Period features: Restore or replace?
Many property buyers dream of owning a Georgian townhouse, Victorian villa, Art Deco apartment or other stylish period building.
Period homes not only satisfy people’s desire for an authentic link with the past and their local community’s heritage, they are invariably larger than post-war properties. That’s why period properties command premium prices, according to London property specialist Plaza Estates.
One of the most appealing aspects of living in a period building is its original features.
The downside is Victorian and Edwardian homes account for a disproportionately high number of the essential repairs listed in mortgage valuations and survey reports, according to the Royal Institute of Chartered Surveyors.
Victorian builders were not averse to taking shortcuts and skimping on materials, which has resulted in ‘inherent defects’ developing in later life.
Pre-war window frames made from metal or wood can cause energy-sapping draughts if they are not maintained or the property is subject to movement, warns period replacement specialist YouChoose Windows.
Many owners of period properties are, therefore, faced with a dilemma. Should they try to restore any damaged and worn-out architectural assets or replace them?
Protect your property’s value
If you have a period feature that’s seen better days or is causing problems, you might be tempted simply to rip it out, dispose of it and put something new in its place, especially if you’re keen to give your property a makeover. But construction industry supplier ProSkips says the value of some items place in the skips used on domestic building projects is astounding. Art Deco fireplaces in good condition can sell for £2500, while even damaged examples are worth hundreds of pounds.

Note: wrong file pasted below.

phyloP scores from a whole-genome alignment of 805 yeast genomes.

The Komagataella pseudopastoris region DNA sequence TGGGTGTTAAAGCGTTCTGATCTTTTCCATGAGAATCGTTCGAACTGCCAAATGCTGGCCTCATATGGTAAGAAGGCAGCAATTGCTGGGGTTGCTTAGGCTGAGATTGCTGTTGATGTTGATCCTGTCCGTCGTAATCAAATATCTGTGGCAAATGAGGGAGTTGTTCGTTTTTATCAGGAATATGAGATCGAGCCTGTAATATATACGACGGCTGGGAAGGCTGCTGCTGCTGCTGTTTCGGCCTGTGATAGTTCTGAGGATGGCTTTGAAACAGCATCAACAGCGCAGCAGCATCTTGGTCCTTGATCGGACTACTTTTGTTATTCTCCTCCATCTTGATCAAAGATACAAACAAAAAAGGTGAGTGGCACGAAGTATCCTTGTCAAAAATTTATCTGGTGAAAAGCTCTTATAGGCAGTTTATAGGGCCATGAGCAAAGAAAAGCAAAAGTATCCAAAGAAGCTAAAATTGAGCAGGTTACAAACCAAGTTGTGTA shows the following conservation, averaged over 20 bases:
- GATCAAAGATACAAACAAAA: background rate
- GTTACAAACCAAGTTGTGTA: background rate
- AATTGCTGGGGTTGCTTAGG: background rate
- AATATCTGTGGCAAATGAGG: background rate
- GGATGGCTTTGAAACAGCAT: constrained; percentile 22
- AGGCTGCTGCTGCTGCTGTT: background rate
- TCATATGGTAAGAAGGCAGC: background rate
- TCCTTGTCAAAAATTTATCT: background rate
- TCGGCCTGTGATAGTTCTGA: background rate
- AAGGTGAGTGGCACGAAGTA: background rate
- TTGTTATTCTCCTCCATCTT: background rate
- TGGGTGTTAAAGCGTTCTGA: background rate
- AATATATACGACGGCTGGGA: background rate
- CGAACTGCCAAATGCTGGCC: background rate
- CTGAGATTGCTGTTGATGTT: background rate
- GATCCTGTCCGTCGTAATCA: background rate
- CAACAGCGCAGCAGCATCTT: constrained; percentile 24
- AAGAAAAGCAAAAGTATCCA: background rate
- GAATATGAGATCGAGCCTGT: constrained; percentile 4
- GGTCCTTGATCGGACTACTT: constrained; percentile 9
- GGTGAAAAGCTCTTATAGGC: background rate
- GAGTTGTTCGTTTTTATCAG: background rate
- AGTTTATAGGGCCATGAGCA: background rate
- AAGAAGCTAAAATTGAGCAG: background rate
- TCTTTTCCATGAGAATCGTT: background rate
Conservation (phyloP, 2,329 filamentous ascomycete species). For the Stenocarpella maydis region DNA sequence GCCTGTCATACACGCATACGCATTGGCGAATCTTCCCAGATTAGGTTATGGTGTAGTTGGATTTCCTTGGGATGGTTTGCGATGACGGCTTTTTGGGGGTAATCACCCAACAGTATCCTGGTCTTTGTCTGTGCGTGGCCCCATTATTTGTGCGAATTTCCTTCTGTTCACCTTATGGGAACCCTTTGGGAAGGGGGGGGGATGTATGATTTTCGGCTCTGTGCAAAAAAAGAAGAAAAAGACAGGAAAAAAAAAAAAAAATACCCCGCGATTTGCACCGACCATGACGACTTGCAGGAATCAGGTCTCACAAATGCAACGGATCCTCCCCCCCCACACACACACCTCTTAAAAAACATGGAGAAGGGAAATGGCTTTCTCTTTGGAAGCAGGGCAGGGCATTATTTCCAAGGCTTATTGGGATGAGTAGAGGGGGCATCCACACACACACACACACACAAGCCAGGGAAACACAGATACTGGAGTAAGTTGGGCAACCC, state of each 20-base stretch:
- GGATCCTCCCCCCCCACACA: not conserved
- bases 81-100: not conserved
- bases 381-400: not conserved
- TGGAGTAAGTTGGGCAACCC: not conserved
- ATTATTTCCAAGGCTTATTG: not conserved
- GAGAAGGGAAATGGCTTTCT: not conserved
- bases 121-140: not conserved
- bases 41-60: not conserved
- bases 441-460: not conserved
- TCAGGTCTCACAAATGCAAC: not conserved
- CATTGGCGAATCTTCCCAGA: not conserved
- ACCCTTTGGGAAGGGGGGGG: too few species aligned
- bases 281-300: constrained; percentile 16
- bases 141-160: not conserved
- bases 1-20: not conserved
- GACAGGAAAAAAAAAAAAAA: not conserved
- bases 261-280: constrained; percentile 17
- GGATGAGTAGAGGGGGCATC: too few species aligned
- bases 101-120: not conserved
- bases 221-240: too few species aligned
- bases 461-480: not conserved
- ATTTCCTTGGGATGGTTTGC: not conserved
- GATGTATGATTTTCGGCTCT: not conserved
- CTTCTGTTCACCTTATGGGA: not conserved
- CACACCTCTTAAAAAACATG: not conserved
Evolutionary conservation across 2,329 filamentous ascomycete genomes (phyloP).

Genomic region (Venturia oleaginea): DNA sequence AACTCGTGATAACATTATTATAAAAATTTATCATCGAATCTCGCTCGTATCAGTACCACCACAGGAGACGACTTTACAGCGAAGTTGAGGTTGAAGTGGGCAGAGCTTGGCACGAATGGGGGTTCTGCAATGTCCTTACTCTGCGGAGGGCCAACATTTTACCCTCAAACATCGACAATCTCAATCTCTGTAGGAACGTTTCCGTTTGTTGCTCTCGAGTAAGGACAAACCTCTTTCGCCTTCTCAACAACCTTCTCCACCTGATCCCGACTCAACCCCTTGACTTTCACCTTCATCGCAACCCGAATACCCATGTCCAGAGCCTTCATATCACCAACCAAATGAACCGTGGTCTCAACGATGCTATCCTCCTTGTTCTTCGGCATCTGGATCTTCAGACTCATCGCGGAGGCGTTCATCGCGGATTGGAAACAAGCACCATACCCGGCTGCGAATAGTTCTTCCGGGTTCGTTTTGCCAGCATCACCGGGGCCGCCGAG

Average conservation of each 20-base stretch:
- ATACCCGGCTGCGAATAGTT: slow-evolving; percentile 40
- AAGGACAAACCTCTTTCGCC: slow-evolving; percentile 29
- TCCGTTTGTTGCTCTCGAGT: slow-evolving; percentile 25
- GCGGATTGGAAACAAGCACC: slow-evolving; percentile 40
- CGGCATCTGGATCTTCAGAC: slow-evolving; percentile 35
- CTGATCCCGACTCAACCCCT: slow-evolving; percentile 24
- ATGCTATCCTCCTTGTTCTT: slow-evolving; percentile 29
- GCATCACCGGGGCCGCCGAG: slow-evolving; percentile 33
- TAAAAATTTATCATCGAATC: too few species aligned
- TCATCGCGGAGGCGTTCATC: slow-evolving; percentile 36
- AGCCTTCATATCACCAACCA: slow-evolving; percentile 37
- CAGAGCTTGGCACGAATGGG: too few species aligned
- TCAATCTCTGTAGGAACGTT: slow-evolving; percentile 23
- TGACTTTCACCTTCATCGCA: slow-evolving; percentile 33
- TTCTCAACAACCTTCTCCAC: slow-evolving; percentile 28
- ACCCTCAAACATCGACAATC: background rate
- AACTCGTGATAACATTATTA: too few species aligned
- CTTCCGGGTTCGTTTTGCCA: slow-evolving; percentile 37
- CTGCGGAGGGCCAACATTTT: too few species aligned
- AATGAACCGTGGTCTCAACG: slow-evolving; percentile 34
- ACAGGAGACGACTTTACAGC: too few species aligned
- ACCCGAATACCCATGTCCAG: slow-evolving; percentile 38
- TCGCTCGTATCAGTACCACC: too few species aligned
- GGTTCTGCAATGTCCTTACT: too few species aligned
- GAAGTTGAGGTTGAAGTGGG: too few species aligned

Not only that, preserving period features can go a long way to protecting the value of your home. You’ll also be helping to protect the property’s original structure, design and character.
Seek specialist help
When you’re aiming to preserve an original feature in your property, you should always consult conservation experts. The Society for the Protection of Ancient Buildings, for example, is a charity that offers advice, publications and training to period homeowners who want to find out how best to look after their properties.
What’s more, it’s important to enlist the help of a restoration specialist rather than attempting the work yourself, especially on a large or complex project. Remember to check the specialist’s credentials thoroughly and request photos of previous projects; you need to feel confident that the work will be completed to an excellent standard. After all, botched restoration work could destroy the period feature in question altogether.
Of course, there are times when it’s simply not possible to rescue part of a period home. If an expert examines your aging enamel bath, for instance, and advises you that it can’t be saved, try to replace it without undermining the building’s character.